BROOKLYN, NY– Most people are familiar with the iconic imagery of the heroic man saving the damsel in distress who has been tied to the train tracks. That scene was a twist on one from an 1867 play, Under the Gas Light.
What Amy E. Hughes, an assistant professor of theater history and criticism wants more people to know is that the original scene actually depicted a woman saving a man from the oncoming slaughter. Yet the remastered version was the one that went viral and stuck to our collective consciousness.
“That’s what entertainment does, it has an impact,” says Hughes, also the theater department’s deputy chair for graduate studies. “Even something as fictitious as that railroad sequence has a lifelong impact beyond the moment of its production.”
Hughes parlayed her insights into why exactly that scene and others have had such an impact into a book, Spectacles of Reform: Theater and Activism in Nineteenth Century America (University of Michigan Press, 2012). That book recently garnered the top prize for research from the American Society for Theatre Research. Hughes was presented with the 2013 Barnard Hewitt Award at the society’s annual meeting last semester.
“I am genuinely surprised, and also humbled by the thought that the distinguished scholars on the committee selected my book for this recognition,” says Hughes, a 2010 recipient of the Brooklyn College Excellence in Teaching award.
The society’s committee that selected the book for the prize wrote that they “especially appreciated the blend of cultural, performance, and dramaturgical analysis that Hughes gracefully balanced,” and called the work readable and well-organized.
“The book is arguing that spectacle is central to our way of seeing that moments of heightened reality that we tend to describe as spectacular are what make us remember things,” Hughes explains. “They stay with us long after the encounter is over because of their impact and great power and they also become really fertile images of our shared cultural understanding.”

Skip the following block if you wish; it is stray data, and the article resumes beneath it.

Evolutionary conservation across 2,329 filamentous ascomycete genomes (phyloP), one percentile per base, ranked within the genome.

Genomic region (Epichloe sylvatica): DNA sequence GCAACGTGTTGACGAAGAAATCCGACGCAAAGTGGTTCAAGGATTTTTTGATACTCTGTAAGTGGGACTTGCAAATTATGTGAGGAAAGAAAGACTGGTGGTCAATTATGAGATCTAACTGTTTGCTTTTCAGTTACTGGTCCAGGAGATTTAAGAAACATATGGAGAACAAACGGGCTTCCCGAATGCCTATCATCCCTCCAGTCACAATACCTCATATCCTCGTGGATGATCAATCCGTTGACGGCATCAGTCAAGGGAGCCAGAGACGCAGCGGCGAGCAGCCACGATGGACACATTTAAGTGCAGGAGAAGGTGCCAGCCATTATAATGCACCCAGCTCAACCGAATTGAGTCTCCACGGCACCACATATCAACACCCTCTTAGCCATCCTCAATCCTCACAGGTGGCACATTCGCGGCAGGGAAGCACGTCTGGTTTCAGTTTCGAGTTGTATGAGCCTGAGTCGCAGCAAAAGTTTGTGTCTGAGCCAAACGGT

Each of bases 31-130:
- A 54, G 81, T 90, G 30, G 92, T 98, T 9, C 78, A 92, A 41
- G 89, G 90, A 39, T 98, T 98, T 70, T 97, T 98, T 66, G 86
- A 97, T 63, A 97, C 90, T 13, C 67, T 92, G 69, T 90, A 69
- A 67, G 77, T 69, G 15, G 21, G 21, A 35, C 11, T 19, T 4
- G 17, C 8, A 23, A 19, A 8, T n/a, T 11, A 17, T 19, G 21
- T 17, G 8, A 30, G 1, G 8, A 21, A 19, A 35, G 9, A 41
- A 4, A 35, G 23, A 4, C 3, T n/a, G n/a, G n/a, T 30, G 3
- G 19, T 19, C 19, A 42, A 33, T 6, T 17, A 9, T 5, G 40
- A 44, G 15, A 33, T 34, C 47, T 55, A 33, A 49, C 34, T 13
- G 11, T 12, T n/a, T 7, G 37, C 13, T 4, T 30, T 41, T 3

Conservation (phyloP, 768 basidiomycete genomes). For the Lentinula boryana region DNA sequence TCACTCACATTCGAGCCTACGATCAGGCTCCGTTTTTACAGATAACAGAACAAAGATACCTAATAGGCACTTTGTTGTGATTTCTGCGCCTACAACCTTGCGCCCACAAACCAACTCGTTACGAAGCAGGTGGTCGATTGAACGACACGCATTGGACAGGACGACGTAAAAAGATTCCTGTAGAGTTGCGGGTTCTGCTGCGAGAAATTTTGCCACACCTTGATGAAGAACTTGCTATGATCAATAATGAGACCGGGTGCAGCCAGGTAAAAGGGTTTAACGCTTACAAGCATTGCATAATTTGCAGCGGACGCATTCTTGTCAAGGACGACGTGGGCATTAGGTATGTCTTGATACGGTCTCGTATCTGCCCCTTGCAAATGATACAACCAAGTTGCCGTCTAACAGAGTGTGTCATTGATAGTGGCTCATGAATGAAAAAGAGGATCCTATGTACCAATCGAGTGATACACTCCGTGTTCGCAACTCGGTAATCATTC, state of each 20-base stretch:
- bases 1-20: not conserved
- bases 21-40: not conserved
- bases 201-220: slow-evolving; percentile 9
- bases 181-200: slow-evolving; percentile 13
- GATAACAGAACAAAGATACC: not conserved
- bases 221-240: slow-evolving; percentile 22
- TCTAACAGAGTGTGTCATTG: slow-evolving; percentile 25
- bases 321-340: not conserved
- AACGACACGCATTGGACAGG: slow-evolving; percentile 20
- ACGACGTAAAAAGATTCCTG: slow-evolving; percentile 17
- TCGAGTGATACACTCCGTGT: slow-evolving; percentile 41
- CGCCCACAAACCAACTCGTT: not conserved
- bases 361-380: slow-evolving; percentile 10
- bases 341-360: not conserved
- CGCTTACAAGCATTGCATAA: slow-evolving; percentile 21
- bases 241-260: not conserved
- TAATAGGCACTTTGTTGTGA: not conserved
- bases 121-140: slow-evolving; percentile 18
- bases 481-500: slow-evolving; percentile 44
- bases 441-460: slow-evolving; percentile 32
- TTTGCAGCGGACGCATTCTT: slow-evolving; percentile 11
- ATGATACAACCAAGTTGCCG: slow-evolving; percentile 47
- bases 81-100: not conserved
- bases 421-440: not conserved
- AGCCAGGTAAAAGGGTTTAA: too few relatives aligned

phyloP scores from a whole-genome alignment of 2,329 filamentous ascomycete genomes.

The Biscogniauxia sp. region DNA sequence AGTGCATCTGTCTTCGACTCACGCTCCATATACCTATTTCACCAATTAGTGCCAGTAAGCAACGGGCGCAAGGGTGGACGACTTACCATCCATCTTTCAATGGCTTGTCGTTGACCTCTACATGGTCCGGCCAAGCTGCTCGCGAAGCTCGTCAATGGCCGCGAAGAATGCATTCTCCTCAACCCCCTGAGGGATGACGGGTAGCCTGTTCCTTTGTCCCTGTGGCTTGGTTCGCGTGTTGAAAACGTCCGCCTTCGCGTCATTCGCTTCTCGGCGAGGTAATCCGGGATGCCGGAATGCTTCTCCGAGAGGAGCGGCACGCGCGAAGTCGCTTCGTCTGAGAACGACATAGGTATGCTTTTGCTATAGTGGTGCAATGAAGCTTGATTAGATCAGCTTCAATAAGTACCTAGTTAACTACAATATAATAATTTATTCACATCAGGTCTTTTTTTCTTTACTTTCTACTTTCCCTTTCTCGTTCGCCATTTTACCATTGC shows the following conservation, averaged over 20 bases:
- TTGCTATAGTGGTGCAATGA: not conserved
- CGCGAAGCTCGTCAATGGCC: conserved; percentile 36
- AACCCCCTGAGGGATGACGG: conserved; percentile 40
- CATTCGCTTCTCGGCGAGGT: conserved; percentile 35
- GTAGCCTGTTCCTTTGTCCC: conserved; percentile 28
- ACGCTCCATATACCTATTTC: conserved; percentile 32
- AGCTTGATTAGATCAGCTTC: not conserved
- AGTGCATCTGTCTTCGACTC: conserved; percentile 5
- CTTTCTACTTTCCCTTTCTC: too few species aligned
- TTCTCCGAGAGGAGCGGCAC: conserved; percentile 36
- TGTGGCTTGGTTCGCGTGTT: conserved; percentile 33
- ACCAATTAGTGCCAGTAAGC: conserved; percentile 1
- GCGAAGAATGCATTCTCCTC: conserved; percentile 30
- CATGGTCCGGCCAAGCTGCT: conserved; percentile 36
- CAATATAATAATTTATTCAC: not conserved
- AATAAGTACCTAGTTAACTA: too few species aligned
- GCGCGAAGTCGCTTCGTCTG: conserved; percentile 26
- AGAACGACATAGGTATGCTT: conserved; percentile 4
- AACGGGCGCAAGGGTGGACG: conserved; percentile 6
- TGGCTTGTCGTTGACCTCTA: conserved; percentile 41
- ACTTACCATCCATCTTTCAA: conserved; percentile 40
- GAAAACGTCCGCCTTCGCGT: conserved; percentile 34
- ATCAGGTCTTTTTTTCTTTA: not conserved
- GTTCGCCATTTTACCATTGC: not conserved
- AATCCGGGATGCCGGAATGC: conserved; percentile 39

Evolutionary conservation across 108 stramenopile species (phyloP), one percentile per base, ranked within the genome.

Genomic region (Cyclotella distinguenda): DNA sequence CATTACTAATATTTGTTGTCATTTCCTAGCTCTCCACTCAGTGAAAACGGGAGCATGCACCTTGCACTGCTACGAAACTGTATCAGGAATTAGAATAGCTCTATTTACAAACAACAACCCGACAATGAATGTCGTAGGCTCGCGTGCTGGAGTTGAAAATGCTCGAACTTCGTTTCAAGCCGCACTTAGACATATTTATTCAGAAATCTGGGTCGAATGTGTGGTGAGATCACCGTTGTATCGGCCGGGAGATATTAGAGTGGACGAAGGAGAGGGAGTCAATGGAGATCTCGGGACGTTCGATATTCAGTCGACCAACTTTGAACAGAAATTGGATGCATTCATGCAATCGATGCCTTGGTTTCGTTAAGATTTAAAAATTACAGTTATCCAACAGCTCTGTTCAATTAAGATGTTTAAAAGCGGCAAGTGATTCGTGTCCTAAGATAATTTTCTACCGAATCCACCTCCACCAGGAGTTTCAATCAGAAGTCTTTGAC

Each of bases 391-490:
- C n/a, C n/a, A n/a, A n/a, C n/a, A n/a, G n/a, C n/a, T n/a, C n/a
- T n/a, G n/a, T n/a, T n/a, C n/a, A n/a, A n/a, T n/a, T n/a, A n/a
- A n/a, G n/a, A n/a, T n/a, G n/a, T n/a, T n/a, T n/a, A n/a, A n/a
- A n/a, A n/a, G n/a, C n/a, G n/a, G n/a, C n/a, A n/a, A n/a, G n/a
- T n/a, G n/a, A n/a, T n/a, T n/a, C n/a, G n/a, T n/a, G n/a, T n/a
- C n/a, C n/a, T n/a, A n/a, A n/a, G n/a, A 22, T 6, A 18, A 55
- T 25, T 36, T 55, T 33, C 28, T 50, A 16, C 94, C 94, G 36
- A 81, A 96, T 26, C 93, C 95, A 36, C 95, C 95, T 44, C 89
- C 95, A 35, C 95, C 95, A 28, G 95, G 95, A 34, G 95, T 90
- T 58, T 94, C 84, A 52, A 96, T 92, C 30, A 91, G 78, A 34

Hughes takes a close look at three 19th-century plays in the book and argues that the imagery from them greatly influenced social norms on issues from slavery to women’s rights.
With the railroad scene, she muses that “somehow our culture needed it to be reversed.” She thinks about Wesley Autrey, the Harlem man who gained fame six years ago when he jumped onto the subway tracks and lay on top of a young man who was having a seizure, saving him from an oncoming train.
“I always wondered had he ever seen the railroad sequence and was that part of what taught him, and taught all of us to put ourselves on the line to save someone in the line of danger,” she says.
Hughes also mentions the “Miracle on the Hudson,” the story about the 2009 US Airways flight that ended up in the Hudson River. Chesley Sullenberger, the flight’s captain who nailed the emergency landing, was hailed as a hero.
“I was intrigued by how that image of the plane on the water circulated all over the place and the story that came out of it was the heroism of the pilot,” Hughes explains. “That moment in history was right after the great recession started and we were being told all these stories about villainous people and here comes this incredible selfless hero.” Hughes points out that popular entertainment today plays the same influential role.
“Business capitalists appropriate certain images to us for a reason,” she says. “We have a shared visual vocabulary just as we have a shared language. Images are very powerful and I think they are dramatically understudied as cultural products.”
Contact: Ernesto Mora / 718-951-6377 / email@example.com